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Oracle is bullish on its growth in Southeast Asia, driven by large digital transformation projects and smart city developments across the region.
Without revealing specific growth numbers, Cherian Varghese, regional managing director and vice-president at Oracle in ASEAN, said the region is doing “extremely well” for the company, particularly in new areas such as blockchain, the internet of things (IoT) and autonomous databases.
“We’ve also had tremendous growth on our SaaS [software-as-a-service] portfolio,” Varghese told regional reporters on the sidelines of Oracle OpenWorld 2018 in San Francisco. “The ERP [enterprise resource planning] suite is also looking good and very promising, along with our NetSuite business.”
At OpenWorld, Oracle announced improvements to its cloud-based autonomous database that runs on a “second generation of cloud technology” designed to resist cyber attacks. Oracle executives said the company has had to re-architect and harden its cloud environment, as well as build in self-healing and self-learning features in the database.
Varghese said the reception to Oracle’s autonomous database since its debut last year has been promising. Thailand’s Forth Smart, a payment services provider, for example, has been using Oracle’s autonomous data warehouse service to run customer and asset management analytics.
In fact, Oracle’s autonomous data warehouse, among other services in its autonomous cloud portfolio, has garnered the most interest in the region, Varghese said, noting that it can be deployed quickly at a “low entry point” and enables businesses to create reports and mine data in spreadsheets and data lakes alike.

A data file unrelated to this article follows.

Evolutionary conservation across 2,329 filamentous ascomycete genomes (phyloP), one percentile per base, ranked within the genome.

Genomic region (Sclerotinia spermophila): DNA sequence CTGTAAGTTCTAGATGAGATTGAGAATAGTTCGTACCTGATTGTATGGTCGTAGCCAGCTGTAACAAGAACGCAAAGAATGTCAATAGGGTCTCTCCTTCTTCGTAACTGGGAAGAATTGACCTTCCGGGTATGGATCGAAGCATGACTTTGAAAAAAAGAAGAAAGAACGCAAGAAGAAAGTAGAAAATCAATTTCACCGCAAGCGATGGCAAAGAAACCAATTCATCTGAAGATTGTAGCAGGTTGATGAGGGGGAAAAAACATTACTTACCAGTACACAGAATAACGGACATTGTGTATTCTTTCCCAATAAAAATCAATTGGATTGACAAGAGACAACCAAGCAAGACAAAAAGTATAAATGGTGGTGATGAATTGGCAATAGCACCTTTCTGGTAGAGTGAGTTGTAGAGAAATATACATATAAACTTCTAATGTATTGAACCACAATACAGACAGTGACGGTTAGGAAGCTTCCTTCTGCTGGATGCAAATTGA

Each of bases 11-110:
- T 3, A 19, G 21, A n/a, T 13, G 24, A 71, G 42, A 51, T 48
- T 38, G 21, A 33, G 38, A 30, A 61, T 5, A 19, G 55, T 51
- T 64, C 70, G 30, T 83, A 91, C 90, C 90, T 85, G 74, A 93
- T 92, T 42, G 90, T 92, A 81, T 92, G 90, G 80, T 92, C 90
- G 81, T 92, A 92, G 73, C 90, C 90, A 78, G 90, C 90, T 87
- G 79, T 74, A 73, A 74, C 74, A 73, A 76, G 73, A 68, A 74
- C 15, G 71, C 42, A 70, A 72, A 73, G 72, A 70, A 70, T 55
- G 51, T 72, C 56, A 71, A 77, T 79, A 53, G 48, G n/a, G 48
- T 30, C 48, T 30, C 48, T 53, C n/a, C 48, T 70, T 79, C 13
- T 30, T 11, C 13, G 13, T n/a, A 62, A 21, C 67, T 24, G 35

Despite early customer wins and growing interest from the supply chain, telecoms and banking industries, Varghese conceded that the take-up of Oracle’s autonomous database is still in the nascent stages.
That is expected to change once ASEAN customers – who tend to be more conservative with technology deployments and prefer to see how others are doing first before making a decision – are convinced of the benefits and return-on-investments from having an autonomous database that frees administrators from mundane database management tasks.
Interestingly, Varghese said decisions about deploying autonomous software in ASEAN are being made by business users, rather than by IT departments. “Departmental managers are speaking up more…and their IT will procure everything,” he said.
Earlier this year, IDC analysts Carl Olofson and David Schubmehl noted that Oracle is “at the vanguard of a movement to make enterprise software easier to deploy, use and administer, using artificial intelligence and machine learning to provide automation capability requiring little or no human intervention to manage the software”.
They advised enterprises to actively evaluate tools such as Oracle’s autonomous database for suitability in domains such as process automation, digital transformation and other business processes that require database access.
“If this seems to be a fit, organisations should begin evaluating Oracle autonomous database now, rather than waiting and seeing how other organisations are faring. Start with low-risk pilots to identify the best opportunities for full-scale implementation and develop metrics and measurement practices to determine how and where these systems are succeeding,” they said.
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